I have also long prided myself on being a careful, and fairly competent, snow driver, preaching the principles of safe speeds, proper following distances and plenty of extra time to get where we need to go.  I still believe in all those principles.  Being careful is just common sense.

But despite my best efforts, last Wednesday, I wrecked my beloved DivaMobile anyway.

image

image

It seemed to happen both in accelerated time and in slow motion, all at once.  I was driving through downtown. The interstate did not look like it had been treated with either sand or brine, and lane lines were not clearly visible.  A small pickup truck veered in front of me, too close for my comfort, and in trying to avoid crashing into it, I applied my brakes, slid, spun several times and crashed into a guardrail.  I came to rest on an interstate on-ramp facing the wrong direction.  Had the guardrail not been there to stop me, I would have most likely gone down an embankment and landed on 5th Avenue.

image

image

image

I am OK, physically.  A few scratches, bumps and bruises, but I’m OK.  And by some miracle, in all this madness, no other vehicles were involved.  I didn’t hit anybody, and nobody hit me, and I never lost consciousness.  After I realized what had actually happened, I found my phone, called 911, then called work and Jeff to tell them I’d had an accident.

Here’s the thing.  Seeing the damage that happened to my car, I realized once more just how fragile life is, how quickly an event can change everything.  I took the day of the wreck and the day after off from work, and on Friday I returned.  In more snow.  And yes, I drove myself, although I had to drive the SweetPeaMobile.  Was I scared?  Absolutely.  Will I be scared for a while?  Most likely.  But for all the fragility of life and how scary things can be, I can’t let fear keep me from doing what I need to do.  I’ll just have to do it afraid for a while, praying and trusting God to protect me and those I love, being as safe as I know how to be and getting on with the business of living and working, finding a new car to try to replace my beloved DivaMobile and looking forward to feeling, eventually, a little less Fragile.

image

The Year Of The Soul Date

Standard

My one resolution for 2016…

I am one of those fossils who still uses a paper calendar/planner in my attempts to keep track of my life.  Years ago I developed a primitive yet effective system of color-coding my calendar in order to see at a glance what events are coming up.  Pink is for family and friend birthdays and anniversaries, orange for appointments like haircuts, doctor visits and the like, yellow for musical events such as concerts with my chorus and chorale, as well as events my college students are presenting.  And I chose purple for vacations and time off…things that feed my soul.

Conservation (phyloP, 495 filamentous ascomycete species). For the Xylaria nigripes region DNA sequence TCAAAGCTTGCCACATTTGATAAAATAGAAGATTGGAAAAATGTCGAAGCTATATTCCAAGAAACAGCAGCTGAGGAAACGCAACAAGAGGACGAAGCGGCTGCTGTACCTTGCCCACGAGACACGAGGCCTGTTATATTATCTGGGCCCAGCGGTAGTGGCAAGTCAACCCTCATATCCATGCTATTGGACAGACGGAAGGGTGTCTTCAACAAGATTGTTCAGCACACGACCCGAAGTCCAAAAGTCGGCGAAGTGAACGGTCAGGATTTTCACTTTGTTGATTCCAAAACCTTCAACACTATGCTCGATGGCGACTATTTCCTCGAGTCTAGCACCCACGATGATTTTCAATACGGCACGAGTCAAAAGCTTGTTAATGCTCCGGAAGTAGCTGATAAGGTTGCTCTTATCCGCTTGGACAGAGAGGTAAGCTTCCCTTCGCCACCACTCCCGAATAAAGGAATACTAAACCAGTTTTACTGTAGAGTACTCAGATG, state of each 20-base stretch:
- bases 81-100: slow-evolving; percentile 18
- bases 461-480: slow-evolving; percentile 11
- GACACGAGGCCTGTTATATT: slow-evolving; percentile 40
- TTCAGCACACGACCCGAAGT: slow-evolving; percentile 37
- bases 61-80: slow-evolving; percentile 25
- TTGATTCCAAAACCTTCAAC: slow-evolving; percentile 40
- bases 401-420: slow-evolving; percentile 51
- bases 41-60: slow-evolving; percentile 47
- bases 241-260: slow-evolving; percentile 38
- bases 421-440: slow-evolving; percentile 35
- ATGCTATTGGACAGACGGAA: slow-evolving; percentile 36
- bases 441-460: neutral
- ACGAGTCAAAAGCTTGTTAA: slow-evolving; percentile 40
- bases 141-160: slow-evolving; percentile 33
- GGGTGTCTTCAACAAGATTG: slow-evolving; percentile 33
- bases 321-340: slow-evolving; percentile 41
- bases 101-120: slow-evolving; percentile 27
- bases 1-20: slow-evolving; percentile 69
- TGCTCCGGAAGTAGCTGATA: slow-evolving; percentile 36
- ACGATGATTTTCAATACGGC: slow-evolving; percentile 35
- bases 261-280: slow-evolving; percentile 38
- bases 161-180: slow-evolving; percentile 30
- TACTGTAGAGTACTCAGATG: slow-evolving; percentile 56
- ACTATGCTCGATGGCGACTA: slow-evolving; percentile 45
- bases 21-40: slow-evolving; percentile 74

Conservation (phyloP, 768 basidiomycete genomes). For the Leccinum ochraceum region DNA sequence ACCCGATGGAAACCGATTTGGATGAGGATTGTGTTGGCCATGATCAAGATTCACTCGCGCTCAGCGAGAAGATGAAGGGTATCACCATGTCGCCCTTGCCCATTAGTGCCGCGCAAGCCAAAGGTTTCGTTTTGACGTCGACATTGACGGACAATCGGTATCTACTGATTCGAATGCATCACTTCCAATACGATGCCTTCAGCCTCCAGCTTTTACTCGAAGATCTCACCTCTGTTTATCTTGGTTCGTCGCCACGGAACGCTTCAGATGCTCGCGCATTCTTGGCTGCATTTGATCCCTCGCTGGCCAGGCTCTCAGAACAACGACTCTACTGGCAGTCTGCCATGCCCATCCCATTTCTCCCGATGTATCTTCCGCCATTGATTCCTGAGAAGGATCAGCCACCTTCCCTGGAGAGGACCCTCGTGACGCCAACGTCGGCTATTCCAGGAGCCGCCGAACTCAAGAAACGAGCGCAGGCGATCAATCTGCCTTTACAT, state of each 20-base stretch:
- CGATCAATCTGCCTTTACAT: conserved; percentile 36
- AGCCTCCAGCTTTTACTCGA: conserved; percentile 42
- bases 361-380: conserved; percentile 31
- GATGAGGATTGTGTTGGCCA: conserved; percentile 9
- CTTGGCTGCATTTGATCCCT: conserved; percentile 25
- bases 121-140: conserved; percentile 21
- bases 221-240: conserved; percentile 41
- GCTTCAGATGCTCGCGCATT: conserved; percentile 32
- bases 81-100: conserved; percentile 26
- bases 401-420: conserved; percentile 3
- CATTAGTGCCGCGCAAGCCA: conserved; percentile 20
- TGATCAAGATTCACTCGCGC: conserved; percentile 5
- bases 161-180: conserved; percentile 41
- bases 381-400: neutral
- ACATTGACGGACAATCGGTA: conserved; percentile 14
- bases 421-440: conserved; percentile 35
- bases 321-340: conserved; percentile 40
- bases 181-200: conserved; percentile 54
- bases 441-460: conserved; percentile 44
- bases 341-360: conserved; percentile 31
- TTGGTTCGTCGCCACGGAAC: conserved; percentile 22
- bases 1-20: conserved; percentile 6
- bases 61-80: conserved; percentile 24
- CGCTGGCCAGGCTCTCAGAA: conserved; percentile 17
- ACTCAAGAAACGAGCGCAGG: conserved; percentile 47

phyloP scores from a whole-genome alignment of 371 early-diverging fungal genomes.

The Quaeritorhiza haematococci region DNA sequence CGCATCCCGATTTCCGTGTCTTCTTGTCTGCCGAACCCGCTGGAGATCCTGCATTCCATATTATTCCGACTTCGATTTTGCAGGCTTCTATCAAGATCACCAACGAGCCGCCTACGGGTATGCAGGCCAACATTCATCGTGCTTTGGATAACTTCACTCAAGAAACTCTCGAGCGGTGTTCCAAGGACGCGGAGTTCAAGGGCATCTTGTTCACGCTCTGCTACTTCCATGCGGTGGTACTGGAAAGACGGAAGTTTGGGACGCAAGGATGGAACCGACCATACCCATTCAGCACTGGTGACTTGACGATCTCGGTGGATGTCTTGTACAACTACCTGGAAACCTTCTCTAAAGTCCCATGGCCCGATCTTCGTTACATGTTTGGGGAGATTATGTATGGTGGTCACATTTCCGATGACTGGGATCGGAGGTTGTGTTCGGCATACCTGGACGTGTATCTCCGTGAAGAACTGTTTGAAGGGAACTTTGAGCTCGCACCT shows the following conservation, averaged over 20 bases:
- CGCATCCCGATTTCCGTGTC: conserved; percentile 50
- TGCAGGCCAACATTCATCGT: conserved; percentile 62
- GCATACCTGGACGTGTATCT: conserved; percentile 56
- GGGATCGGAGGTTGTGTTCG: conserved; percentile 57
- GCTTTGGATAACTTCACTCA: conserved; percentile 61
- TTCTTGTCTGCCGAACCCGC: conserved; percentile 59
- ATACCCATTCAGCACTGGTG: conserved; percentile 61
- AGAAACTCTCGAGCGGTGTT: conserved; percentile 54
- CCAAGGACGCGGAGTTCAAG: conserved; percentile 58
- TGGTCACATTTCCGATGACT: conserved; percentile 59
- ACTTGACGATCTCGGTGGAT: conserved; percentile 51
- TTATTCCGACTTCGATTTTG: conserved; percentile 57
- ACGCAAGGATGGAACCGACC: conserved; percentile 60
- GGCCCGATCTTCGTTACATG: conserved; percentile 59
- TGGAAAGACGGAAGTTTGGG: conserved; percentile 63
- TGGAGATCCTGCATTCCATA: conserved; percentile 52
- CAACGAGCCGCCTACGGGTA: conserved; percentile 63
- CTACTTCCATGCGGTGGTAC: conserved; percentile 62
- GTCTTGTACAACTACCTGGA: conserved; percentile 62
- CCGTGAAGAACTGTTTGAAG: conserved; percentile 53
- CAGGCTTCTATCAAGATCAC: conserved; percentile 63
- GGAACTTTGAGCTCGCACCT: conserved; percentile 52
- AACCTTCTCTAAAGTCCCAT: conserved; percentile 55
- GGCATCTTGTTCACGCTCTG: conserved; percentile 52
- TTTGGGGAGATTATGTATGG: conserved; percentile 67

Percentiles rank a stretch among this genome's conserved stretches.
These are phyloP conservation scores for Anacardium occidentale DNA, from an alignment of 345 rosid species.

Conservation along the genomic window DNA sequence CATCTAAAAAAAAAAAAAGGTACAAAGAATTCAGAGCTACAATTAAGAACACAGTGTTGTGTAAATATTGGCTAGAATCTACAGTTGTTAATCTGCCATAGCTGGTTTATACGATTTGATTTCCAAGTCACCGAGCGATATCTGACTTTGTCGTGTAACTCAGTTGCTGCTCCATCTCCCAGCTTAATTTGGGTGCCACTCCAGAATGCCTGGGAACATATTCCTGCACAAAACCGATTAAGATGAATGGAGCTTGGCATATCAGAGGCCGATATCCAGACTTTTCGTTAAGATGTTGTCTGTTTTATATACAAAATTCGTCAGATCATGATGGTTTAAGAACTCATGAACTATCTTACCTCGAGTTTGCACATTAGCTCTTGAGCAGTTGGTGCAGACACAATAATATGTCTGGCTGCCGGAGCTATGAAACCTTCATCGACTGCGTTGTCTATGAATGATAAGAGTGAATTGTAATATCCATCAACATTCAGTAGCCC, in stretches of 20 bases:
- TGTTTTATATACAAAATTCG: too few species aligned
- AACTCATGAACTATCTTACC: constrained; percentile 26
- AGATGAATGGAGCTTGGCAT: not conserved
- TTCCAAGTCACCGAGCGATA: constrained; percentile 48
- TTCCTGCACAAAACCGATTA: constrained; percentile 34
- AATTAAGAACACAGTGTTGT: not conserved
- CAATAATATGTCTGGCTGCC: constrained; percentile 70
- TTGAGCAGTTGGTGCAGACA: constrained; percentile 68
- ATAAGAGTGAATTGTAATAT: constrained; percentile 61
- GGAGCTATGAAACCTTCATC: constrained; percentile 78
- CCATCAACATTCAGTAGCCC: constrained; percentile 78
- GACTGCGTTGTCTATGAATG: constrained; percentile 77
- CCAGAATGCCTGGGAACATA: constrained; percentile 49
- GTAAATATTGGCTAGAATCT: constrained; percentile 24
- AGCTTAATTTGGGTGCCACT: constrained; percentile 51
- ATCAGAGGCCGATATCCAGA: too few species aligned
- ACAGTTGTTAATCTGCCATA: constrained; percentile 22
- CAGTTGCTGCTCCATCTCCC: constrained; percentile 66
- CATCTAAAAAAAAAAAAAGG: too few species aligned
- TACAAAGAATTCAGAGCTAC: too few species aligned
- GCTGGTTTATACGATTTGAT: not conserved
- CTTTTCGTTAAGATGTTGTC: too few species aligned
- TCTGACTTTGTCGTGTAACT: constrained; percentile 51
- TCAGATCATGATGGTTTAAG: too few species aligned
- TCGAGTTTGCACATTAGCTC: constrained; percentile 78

This year I was a few days late in purchasing my calendar, and while filling in my dates and color coding them, I had to backtrack a few days to a dinner date I had with my friend Marc earlier in the week.  I don’t know why I never color coded things like this, impromptu or planned-in-advance get-togethers with friends and kinfolks, but I have decided to make a more deliberate effort this year to document these moments as well, in purple, because they feed my soul as much as vacations do.  I have decided that 2016 is going to be The Year Of The Soul Date.

My Soul Date with Marc consisted of dinner at a local Asian restaurant, and wonderful conversation.  The dinner we enjoyed was delicious and healthy…and then, dessert happened!  We thought we would be sharing a simple piece of chocolate cake…and then this behemoth slab of fudge-rich decadence as big as a human head appeared at our table.

image

We were unable to finish it, and neither of us dared take it home for fear of the damage it might do if we ate more!  This cake is big enough for several people to share…as a meal!

What was my point…?  Oh yeah, The Soul Date.  My hope/goal/resolution for this year is to have a weekly Soul Date.  I need time and space to connect with the people in my life who matter…as well as time to be alone and replenish my emotional and spiritual resources.  My lifelong friend Mary K went on a retreat at a convent this past week, and I am eager to find out what benefits that time will have for her.  I was a little envious of the quiet I knew she would experience there!